The Regional Transportation Commission agreed Thursday to negotiate a one-year contract with Veolia Transportation to operate the Las Vegas Valley's bus system while a new round of requests for proposals is issued and evaluated.
Regional Transportation Commission officials said the amount that Veolia would be paid for the extension has not been determined. The board is scheduled to vote on the contract during its March 8 meeting.
In October, when it became clear the board could not agree on who should land the nation's largest public transit contract, Mark Joseph, Veolia's chief executive officer, wrote a letter to the Regional Transportation Commission offering to provide the service for a year as the board found a solution.
"Veolia Transportation is committed to giving the RTC the opportunity to undertake a new procurement for the fixed route services contract ... without the risk of incurring any cost to the RTC -- not one dollar more -- above what it would cost to transition from Veolia to First Transit in the coming year," he wrote.
First Transit's operating and transition cost for the first year was $86 million. In its bid, Veolia representatives said its cost to operate the system the first year would be $90 million.
Contentious negotiations over the $600 million, seven-year contract have dragged on for nearly a year. The eight-member commission split votes on whether Veolia Transportation should keep the contract or whether it should be awarded to First Transit, whose bid was $50 million less.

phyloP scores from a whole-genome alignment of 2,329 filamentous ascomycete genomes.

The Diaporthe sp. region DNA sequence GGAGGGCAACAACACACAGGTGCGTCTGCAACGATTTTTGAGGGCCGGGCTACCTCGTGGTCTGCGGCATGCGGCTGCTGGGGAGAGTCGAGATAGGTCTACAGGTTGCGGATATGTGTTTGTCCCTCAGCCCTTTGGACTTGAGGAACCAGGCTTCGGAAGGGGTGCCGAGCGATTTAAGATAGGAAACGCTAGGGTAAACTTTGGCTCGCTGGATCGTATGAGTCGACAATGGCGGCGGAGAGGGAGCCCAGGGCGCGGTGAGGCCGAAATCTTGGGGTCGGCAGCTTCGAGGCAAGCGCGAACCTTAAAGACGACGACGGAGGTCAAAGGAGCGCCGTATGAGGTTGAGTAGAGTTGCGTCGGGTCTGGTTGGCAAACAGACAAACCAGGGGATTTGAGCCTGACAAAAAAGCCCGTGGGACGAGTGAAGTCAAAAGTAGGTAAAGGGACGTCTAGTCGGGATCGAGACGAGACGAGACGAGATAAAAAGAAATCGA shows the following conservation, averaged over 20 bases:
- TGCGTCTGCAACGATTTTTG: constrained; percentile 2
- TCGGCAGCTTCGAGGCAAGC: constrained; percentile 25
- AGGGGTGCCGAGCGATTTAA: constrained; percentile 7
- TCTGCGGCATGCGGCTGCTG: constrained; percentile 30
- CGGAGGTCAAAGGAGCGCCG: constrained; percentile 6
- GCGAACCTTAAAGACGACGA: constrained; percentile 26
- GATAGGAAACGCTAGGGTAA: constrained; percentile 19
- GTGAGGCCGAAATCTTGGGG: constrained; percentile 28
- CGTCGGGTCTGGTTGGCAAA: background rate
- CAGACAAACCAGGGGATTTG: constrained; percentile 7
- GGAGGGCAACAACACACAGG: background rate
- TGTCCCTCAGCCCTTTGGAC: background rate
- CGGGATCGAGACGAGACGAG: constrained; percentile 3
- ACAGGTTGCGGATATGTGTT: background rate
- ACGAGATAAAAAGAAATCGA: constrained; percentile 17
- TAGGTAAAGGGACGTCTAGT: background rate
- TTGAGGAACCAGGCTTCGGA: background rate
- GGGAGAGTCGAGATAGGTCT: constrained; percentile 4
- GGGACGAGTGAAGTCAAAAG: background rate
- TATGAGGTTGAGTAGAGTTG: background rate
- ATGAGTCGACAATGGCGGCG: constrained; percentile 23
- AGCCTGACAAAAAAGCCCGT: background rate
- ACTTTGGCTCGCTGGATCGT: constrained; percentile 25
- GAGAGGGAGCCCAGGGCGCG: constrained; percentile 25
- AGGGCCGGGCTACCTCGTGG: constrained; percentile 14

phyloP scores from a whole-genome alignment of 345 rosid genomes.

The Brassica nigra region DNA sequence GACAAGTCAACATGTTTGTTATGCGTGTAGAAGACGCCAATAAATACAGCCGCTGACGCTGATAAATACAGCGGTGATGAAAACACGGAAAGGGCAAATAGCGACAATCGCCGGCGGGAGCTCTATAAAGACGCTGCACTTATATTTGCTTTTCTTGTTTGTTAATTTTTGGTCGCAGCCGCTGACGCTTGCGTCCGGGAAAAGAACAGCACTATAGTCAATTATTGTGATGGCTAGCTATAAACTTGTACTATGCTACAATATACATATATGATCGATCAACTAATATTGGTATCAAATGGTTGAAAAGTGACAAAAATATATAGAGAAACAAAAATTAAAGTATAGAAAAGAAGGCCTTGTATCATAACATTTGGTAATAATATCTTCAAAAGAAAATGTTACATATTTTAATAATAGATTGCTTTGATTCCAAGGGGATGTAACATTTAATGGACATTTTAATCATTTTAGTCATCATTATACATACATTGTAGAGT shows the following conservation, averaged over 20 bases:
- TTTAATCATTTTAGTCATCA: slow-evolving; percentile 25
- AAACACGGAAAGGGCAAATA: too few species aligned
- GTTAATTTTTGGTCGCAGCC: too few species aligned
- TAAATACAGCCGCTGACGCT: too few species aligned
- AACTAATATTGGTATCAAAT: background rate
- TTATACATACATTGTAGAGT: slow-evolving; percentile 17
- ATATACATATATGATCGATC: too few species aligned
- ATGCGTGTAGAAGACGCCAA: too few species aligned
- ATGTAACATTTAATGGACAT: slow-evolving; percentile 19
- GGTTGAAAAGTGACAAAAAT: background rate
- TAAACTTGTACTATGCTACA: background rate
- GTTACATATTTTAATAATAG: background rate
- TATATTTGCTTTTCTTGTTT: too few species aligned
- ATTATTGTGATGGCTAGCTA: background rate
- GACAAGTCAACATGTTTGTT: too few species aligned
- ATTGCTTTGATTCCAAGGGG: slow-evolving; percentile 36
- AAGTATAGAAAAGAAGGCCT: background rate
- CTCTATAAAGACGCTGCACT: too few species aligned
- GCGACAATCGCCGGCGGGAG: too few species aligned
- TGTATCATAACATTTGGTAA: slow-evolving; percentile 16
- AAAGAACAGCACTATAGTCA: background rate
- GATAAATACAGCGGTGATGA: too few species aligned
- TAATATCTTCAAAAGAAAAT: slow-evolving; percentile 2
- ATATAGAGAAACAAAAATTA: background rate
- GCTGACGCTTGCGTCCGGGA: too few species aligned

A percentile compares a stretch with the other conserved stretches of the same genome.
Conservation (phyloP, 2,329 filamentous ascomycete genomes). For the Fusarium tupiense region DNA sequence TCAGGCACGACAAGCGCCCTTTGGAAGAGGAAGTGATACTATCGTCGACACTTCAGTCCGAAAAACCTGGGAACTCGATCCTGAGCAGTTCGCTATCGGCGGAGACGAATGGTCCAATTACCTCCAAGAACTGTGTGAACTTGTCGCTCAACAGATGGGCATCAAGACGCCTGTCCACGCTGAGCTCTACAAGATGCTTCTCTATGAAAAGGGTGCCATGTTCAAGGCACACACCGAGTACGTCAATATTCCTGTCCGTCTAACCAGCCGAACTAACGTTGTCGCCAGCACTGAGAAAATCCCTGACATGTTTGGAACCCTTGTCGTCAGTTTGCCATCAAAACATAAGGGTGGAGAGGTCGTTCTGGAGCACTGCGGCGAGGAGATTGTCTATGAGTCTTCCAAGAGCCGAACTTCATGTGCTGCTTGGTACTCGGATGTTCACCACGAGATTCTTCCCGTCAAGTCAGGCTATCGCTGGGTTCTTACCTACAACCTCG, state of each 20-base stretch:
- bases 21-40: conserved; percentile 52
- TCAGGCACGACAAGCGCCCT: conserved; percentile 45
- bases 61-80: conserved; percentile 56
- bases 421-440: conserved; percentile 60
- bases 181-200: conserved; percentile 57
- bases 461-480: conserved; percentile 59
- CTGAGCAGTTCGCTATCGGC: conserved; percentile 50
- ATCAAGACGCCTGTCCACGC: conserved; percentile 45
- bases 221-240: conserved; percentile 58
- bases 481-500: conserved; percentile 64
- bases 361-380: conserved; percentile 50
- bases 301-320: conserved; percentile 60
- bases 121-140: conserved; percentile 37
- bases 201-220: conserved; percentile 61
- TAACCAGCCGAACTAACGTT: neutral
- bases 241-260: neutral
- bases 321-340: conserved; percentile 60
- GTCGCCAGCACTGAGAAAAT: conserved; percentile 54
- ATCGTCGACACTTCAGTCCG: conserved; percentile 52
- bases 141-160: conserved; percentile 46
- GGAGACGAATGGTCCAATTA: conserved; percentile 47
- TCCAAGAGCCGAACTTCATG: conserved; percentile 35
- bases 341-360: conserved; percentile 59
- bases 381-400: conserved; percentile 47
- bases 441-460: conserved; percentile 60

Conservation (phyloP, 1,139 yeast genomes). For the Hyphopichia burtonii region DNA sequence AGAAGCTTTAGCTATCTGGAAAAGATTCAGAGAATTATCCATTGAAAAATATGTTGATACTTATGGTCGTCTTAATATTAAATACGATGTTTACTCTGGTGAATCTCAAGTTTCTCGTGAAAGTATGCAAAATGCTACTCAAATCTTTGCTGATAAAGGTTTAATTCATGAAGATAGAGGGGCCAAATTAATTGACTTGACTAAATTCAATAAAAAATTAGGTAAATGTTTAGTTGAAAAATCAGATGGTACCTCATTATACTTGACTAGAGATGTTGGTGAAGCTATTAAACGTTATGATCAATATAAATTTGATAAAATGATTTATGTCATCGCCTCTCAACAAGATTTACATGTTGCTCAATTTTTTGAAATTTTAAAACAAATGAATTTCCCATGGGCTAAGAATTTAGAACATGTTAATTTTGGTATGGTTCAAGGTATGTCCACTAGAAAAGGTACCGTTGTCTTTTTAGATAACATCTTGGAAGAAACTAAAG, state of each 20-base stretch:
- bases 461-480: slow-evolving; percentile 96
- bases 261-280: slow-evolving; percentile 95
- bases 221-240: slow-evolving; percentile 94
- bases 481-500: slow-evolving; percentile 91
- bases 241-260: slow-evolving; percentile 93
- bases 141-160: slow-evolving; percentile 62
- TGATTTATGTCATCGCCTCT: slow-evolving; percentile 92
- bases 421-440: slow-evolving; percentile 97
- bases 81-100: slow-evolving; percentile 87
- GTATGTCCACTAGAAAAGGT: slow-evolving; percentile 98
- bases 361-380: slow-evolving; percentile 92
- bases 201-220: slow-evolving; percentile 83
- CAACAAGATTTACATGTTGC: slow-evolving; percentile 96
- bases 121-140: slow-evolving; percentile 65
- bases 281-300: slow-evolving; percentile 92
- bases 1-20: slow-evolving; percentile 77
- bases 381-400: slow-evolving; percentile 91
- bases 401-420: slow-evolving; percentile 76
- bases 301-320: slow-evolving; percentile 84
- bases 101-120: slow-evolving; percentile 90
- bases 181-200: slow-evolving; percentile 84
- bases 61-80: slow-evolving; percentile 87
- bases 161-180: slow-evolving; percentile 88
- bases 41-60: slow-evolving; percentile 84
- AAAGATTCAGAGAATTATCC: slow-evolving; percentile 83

By November, no board member had budged, and they agreed to split the contract into two and divide the service area into regions. Two companies will handle the fixed-route bus system.
Regional Transportation Commission general manager Jacob Snow said that because the service areas are now smaller, more companies have expressed interest in submitting a bid.
Among the companies who have spoken with Snow are Veolia, First Transit, MV Transit, McDonald Transit and the French-based Keolis.
Language in the request for proposals will be posted for review and comment by other transit officials before it is considered by the Regional Transportation Commission. It will be put out to bid in early summer.
The public became aware of the controversy over the agreement in May, when the board voted 4-3 to award the contract to First Transit. Then-Las Vegas Mayor Oscar Goodman resigned early from the commission, and his replacement, Las Vegas City Councilwoman Lois Tarkanian, was absent.
Attorneys representing Veolia asked the state attorney general's office to review the vote, saying that the vote was invalid because a majority vote should be based on the number of commissioners on the board, not the number of members present at a meeting. The attorney general's office sided with Veolia.
The commission rescinded the May vote.
First Transit attorneys then filed a complaint with District Judge Rob Bare to intervene and award the company the contract. He ruled that the attorney general's opinion was incorrect.
Commission Chairman Larry Brown said Thursday that he will not be present during the March meeting, raising the specter of more controversy over the vote.
Tracy Bower, spokeswoman for the commission, said Bare's September ruling will prevail.
"The judge upheld the 4-3 vote," Bower said. "If there was a split vote, based on what the judge said before, a vote of 4-3 would be valid."
Contact reporter Adrienne Packer at apacker@review journal.com or 702-387-2904.